Underwater archaeologists find Roman jetty off Croatian coast

A team of underwater archaeologists from the Archaeological Museum of Istria have discovered a Roman jetty off the coast of Barbariga in Croatia.

The researchers were conducting a study of an ancient harbour as part of the “Istrian Undersea” project, an initiative to document and list the underwater sites off the Croatian coast.

Barbariga is located on the Barbariga Peninsula, which used to be called Punta Cissana for the legendary ancient city of Cissa. During antiquity, the region was a centre for the production of olive oil, a commodity which was exported throughout the northern Adriatic.


Previous studies of the Roman harbour places it in the 1st century AD, which likely functioned as an extension of an olive oil mill in the Barbariga locality for the loading and unloading of cargo.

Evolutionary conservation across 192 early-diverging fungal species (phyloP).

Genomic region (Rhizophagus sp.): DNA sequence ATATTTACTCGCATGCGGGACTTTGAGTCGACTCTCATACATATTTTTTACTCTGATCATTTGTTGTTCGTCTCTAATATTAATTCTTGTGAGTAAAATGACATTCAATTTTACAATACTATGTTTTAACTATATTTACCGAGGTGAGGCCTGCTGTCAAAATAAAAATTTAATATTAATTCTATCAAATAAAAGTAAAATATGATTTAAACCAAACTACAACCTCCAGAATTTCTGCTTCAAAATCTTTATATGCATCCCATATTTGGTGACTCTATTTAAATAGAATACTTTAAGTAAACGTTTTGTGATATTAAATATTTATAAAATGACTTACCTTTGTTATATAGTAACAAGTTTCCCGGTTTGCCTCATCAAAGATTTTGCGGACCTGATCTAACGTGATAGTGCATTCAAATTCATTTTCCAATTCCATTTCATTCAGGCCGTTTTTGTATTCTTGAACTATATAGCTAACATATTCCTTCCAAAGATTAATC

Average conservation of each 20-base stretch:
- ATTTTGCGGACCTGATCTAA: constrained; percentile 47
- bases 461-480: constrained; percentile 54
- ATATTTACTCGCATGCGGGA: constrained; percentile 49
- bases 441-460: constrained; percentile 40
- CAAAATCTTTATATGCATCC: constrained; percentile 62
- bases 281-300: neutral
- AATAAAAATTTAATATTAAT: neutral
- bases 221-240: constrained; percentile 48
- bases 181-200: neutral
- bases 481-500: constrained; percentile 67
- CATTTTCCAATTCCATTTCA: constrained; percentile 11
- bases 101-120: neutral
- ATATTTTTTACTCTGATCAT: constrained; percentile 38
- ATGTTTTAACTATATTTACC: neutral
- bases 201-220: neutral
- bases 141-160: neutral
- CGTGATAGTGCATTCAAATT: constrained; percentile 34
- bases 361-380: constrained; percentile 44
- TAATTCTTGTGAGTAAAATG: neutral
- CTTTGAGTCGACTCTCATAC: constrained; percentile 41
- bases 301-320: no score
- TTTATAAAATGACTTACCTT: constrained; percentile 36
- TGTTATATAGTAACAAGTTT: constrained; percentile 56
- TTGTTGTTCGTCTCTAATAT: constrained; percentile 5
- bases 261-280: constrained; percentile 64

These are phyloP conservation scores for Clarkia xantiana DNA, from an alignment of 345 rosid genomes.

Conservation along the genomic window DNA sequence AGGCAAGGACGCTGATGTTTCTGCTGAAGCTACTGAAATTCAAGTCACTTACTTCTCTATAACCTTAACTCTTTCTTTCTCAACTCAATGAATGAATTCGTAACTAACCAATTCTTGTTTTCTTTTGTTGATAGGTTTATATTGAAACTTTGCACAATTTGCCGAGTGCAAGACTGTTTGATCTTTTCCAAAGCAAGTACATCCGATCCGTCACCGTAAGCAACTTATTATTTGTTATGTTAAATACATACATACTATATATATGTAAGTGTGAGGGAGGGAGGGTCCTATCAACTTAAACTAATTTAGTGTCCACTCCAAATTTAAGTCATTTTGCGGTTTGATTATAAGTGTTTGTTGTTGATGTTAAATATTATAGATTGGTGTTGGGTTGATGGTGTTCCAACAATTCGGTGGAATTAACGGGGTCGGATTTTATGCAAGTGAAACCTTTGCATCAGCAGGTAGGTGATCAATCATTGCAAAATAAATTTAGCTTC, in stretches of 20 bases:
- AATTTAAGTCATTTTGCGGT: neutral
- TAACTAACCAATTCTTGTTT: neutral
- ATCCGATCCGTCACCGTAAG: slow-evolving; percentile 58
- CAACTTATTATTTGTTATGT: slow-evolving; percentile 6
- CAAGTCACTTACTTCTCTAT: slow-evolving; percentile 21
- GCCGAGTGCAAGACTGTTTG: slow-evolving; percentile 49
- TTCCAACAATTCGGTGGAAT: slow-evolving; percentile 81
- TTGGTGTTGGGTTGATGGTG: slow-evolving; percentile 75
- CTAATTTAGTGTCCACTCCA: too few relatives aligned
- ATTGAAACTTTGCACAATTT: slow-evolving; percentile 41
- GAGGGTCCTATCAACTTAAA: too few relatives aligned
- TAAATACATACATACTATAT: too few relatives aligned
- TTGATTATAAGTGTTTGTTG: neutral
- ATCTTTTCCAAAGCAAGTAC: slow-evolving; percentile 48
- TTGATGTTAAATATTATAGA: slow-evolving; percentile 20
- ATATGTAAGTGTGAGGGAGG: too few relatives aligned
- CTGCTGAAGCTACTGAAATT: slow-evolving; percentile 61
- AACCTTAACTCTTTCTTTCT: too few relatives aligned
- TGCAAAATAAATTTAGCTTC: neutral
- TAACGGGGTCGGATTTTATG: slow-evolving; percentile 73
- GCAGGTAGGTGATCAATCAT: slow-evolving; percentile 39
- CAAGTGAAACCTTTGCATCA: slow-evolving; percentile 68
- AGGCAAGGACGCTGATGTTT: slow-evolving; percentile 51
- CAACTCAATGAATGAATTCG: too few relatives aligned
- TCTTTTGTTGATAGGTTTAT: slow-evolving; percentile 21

The mill had 20 presses for making olive oil, which according to estimates would have required 240 to 300 hectares of olive plantations, with the entirety of the property estimated to span around 900 hectares.

The underwater structure measures around 56 metres in length with a width of between 16 to 24 metres. It has an L-shaped protrusion that measures 3.1 metres by 2.6 metres which is preserved in three rows of stone blocks.

The team was able to identify the foundation stones of the jetty, which they hope will give new insights into the sea level changes since ancient times.


Large quantities of ceramics, fragments of tableware and kitchenware, and amphorae have also been found in the vicinity, most of which date from the 1st century AD which corresponds with the time of the harbour and mill.

Header Image Credit : Archaeological Museum of Istria


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